Most of us have had neck or back pain at some point in our lives. It may be caused by playing sports, an accident, a bone disorder like scoliosis, or even by bad posture.
Little do we know, our neck and back pains are caused by how we sit and stand daily. Repetitive actions at home and work, such as sitting at the front of your desk, carrying stuff around, and how your arms are aligned to your desk can contribute to the muscle tightness and tension that result in neck and backache. And sometimes, due to the pain, we can’t function during the day or sleep well in the evening.
And what can improve such? By improving your posture. In this article, we will discuss some ways to minimize neck pain, as well as the basics of good posture that you should try to learn and practice every day.
The deal behind a neck pain
The bones, muscles, ligaments support your head and allow the latter to move, and any inflammation, injury, and abnormalities can cause pain or stiffness.
Most of the time, neck pain is just minor and can be relieved within a few days. However, there are some that are severe and require a doctor’s care.
Causes of neck pain
There are various reasons why people experience neck pain. They are as follows:
1. Muscle tension and strain
This is characterized by various factors, such as poor posture, working at a desk for long periods without changing position, jerking the neck during stretching or exercise, and sleeping while your neck is in an uncomfortable position.
The neck part is vulnerable to accidents and other forms of injuries, especially car accidents, sports, falls, and others where the ligaments and muscles of the neck are pushed to move outside their usual range. If the neck bones are fractured, chances are the spinal cord is affected too.
This condition happens when there is an inflammation of the thin tissue surrounding the nervous system. People with meningitis often experience headaches, fever, and stiff neck. This is a fatal disorder and considered a medical emergency.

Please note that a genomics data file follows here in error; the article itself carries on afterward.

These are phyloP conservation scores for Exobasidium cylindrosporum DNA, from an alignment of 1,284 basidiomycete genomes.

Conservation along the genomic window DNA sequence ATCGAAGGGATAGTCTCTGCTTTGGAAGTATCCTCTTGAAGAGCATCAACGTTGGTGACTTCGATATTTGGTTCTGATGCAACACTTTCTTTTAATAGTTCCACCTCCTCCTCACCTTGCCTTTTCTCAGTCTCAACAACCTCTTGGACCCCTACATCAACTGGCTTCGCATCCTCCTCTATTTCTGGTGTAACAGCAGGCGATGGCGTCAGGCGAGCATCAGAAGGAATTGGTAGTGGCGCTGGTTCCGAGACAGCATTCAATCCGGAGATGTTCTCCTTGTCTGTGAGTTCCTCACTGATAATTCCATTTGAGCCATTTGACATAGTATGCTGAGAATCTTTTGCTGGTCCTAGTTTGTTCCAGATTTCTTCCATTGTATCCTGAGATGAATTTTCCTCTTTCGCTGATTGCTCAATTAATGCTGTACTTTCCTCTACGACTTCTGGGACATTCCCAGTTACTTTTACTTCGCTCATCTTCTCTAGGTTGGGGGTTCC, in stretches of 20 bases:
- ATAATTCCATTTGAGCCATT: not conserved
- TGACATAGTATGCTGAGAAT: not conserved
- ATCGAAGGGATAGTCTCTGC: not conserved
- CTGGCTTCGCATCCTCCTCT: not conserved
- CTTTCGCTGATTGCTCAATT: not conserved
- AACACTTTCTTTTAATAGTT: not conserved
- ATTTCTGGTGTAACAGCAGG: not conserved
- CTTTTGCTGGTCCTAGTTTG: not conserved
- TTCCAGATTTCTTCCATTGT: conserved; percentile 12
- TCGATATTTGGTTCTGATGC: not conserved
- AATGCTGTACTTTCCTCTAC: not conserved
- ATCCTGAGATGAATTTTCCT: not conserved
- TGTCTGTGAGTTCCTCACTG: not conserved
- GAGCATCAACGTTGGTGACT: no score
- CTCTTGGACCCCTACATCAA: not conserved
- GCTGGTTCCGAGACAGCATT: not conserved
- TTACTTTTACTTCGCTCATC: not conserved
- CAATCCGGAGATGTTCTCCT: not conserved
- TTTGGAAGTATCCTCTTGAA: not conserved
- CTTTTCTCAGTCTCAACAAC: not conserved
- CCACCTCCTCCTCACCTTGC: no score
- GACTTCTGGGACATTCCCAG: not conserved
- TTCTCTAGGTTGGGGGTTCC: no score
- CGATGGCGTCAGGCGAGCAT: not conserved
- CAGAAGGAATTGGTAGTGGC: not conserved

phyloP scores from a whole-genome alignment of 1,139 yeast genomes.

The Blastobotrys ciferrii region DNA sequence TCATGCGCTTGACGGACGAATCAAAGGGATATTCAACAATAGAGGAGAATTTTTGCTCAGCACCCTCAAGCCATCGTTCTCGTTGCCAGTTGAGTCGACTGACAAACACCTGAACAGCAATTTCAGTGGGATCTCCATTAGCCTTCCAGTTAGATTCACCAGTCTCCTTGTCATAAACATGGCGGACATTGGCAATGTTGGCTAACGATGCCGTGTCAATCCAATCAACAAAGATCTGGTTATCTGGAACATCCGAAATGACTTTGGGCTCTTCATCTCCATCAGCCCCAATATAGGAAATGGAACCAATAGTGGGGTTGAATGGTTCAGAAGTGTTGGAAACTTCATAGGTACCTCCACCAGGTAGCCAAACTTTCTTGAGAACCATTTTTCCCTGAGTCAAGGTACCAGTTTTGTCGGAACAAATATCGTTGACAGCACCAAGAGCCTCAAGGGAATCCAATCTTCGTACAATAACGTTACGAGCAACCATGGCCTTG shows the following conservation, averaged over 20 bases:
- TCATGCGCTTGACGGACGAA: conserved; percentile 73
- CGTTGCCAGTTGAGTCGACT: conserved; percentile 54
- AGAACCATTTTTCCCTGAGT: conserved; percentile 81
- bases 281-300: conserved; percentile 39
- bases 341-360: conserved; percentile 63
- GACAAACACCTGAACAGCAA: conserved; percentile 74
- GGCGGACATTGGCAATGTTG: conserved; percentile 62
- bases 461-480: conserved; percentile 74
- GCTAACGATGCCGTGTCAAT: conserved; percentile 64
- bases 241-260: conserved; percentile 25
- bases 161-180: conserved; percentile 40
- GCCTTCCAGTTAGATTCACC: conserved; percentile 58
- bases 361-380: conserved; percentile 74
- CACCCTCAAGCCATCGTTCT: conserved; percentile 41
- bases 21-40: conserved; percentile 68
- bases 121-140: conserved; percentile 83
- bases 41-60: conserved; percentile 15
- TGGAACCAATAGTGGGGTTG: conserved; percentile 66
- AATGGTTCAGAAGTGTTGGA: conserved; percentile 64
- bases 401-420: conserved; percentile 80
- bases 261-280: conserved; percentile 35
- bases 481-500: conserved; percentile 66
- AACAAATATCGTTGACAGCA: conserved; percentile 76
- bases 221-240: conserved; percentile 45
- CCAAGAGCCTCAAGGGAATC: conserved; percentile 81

4. Rheumatoid arthritis
This causes bone spurs, joints swelling, and pain. And when this occurs in the neck area, a neck pain can happen.
5. A symptom of other diseases
Neck pain is usually associated with disorders such as fibromyalgia, osteoporosis, spondylosis, herniated cervical disk, and spinal stenosis.
How to practice proper posture
Now that you know the different causes of neck pain, it is important to be proactive just so you can minimize the risk of having regular neck pains.
Here’s how to properly stand:
- Stand with two feet flat on the floor, just shoulder width apart.
- Stand tall. Imagine that a string is pulling your head up then let your arms relax by your sides.
- Gently pull your belly button towards your spinal cord.
- Keep your chin parallel to the floor.
If you spend most of your workdays in front of your desk, here is a guide to help you have a good posture during work hours:
- Keep your back straight and shoulders back all the time.
- Make sure your feet are on the floor. If you can’t reach the floor, then get a platform for your feet to lay flat on. Do not cross your ankles or legs.
- Your forearms should be resting on the table while your shoulders are back.
- Just like when standing, your chin should be parallel to the floor.
- Keep your ears aligned with your collar bones.
4 tips to improve your posture
Keep neck and back pains at bay by practicing these simple exercises.
Imagine a straight line passing through your body from the floor to the ceiling. Always imagine a string that is pulling your head up, stretching you taller. Hold your pelvis level, making sure not to allow your lower back to sway and resisting the urge to stand in tip toes. Picture yourself as a ballerina in his greatest position.
Sit with your back straightened and your hands resting on your thighs. Your shoulders should be down. Gently squeeze your shoulder blades together, then count to five, then relax. You should repeat three to four times every hour or as necessary.
Upper body Stretch
Stand and face a corner with your arms raised and palms flat against the wall, and elbows are just shoulder height. Place your left foot ahead of the right. Bend your left knee and exhale as you slowly lean yourself toward the corner. Keep your back straight and head up. You should be able to feel a relaxing stretch on your upper body.
Arm and chest stretch
Raise your arm until it is parallel to your shoulder in front of you, then bend the arm, keeping your forearm parallel to the floor. Hold the right elbow with your left hand then pull it across your chest. You should be able to feel a nice stretch on your upper arm. Hold for 20 seconds then repeat for the other arm.